It is my personal experience that theists are sometimes very attached to their beliefs, so much that I would call them fanatic. I suppose non-theists could be fanatics, if it is as you said, they lost some one they loved or similar. But that is not normally the case...<br /><br />I also think that if you don't bind yourself to any religion you can still become emotionally attached to the values you’ve choose for yourself, but that even if this is the case, you are still more flexible and it doesn’t necessarily mean you’ll start attacking people, when they say they believe in god, as that is different from if they had said that they are think the death penalty is good. <br /><br />Most theists I know don't believe in anything except that there might be a life after death, but they nearly all reject the Christian religion/ Islam as rubbish. They don't loose their head in an argument though, it's the people who really believe in Jesus, god and prophets that get really angry, when you tell them you don't share their beliefs, even if it was just a simple statement >:(. They have a totally different worldview, one that I don't quite understand, whereas people who just mildly believe there be something else, are much more open and similar to most atheists in that way.<br /><br />I’m a really bad writer, hope you can work out what I’m trying to say anyway... :-\<br />
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Re:Religion or not

Postby benissimus » Mon Sep 01, 2003 4:22 pm

Don't forget that almost any generalized statement you make is bound to have many exceptions.
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Re:Religion or not

Postby Emma_85 » Mon Sep 01, 2003 4:31 pm

well, yes, of course. i do know that, which is why i used the words most and sometimes :)
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Re:Religion or not

Postby Nihil » Mon Sep 01, 2003 4:44 pm

Very true, Benissimus, which is one of the reasons when I have the time to discuss religion, I attempt to choose carefully my words. It has always been a good idea to avoid universial categorizations, except for self-evident ones such as "All theists believe in at least one deity." <br /><br />As for Emma_85, I can relate to much of what you said. Sometimes some of the more "fanatical" ones become quite vexed if you say you're not of their beliefs or are an atheist. Granted, most aren't fanatical -- a very good thing! When I used to argue religion often, many times it turned into fire and brimstone condemnations or came to an end on an "I'll pray for you" note. I attribute that to the fact I live in a very religious part of my town where most people are devout Christians, particularly of the Roman Catholic and Lutheran varity of Christianity. Both the condemnation of one to hell and contemptuous "I'll pray for you" are, of course, not very tactful in a mature discussion.<br /><br />However, I don't enjoy debating religion as much as I used to enjoy it, and as I said previously, hardly partake in it anymore -- not because of bad experiences in the past, but because not much comes out of it for me anymore, and it is usually futile.
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Re:Religion or not

Postby Emma_85 » Mon Sep 01, 2003 4:59 pm

Everything I say is of course based on what I know. <br />I don't really know many die hard Christians, and none of my friends are, but one of my close friends best mate is quite fanatic. Well the thing is he is no longer her best mate... <br />He knew of course that she didn't believe in god, but just a few days ago, she was feeling quite depressed and so she phoned him to tell him about her problems. He said that she should find comfort in god, at which she replied, she would really like comfort, but she can't get it from someone she doesn't believe it. He just flipped out at that.<br />I think it's really sad, and just don't see how such behaviour has anything to do with his religion really... it doesn't say anywhere in the bible to quit being friends with atheists you've been friends with for ages. That is what I meant, when I said, that I don't understand some people view of the world. He used to be a really nice guy, before he started going to church...<br /><br />Something like this does of course change the way I think about Christians and religion, just as other events or things I’ve read lead me to think in a certain way about things.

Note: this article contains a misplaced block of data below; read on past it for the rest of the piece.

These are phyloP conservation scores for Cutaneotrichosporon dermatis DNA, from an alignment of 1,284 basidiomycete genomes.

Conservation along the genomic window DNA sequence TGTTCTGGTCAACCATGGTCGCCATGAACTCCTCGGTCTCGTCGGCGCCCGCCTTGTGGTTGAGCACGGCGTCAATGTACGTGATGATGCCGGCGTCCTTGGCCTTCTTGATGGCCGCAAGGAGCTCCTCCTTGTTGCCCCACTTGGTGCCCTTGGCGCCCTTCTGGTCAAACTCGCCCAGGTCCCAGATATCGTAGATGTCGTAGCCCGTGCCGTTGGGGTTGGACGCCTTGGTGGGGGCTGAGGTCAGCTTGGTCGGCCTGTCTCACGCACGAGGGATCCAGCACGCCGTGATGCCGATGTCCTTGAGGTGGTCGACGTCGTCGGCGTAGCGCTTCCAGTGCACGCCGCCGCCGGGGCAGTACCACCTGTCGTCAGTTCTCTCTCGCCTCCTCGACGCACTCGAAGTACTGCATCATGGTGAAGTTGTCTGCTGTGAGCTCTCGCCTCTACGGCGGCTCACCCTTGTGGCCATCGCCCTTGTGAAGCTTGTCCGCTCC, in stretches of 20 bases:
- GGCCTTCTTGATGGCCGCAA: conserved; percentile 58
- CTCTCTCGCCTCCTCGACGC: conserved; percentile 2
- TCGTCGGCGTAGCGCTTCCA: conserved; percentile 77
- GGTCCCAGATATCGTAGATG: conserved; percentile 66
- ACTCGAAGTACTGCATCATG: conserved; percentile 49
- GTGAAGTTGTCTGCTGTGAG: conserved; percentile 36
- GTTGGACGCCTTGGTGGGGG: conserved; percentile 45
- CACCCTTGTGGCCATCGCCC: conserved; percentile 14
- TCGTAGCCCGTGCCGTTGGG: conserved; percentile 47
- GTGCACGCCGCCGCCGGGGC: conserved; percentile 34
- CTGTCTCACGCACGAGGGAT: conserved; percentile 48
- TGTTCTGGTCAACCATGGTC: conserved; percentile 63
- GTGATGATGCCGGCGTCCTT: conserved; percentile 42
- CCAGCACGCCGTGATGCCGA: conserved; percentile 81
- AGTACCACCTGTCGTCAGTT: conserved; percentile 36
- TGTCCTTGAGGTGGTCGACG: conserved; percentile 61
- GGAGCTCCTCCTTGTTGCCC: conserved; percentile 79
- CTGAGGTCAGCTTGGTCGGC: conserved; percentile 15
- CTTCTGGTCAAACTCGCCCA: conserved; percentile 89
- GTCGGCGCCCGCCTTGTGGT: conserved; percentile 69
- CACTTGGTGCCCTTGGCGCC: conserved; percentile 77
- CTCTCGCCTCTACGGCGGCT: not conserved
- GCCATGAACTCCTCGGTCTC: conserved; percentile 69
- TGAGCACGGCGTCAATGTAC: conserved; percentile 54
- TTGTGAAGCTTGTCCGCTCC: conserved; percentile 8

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Re:Religion or not

Postby klewlis » Mon Sep 01, 2003 5:46 pm

It's somewhat disconcerting to hear about your various experiences with unreasonable theists (especially Christians, since I am one). It's disconcerting because while I do know a number of Christians who fit your descriptions, I know many, many more who are not at all like that (myself included). Perhaps it is simply the circles in which I run, which tend to be more educated and experienced. <br /><br />(However, don't mistake that for a lack of commitment or depth in our faith... :)
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Re:Religion or not

Postby Nihil » Tue Sep 02, 2003 4:34 am

Most of the Christians where I live don't have much formal education in their religion other than attending church and perhaps receving their schooling at a Christian school. I believe the unreasonable nature of the discussions I have come from the fact that tolerance isn't practiced much here. I'm in what some call "the mini Bible belt of Joliet." <br /><br />I know not all Christians are like that and don't believe most are. I merely know that most of the Christians whom I've met weren't very amicable toward me at the end of discussions of religious beliefs. They're good people otherwise. Some of the more levelheaded ones I know are students of philosophy, which probably explains it. Philosophy usually attracts calmer debaters.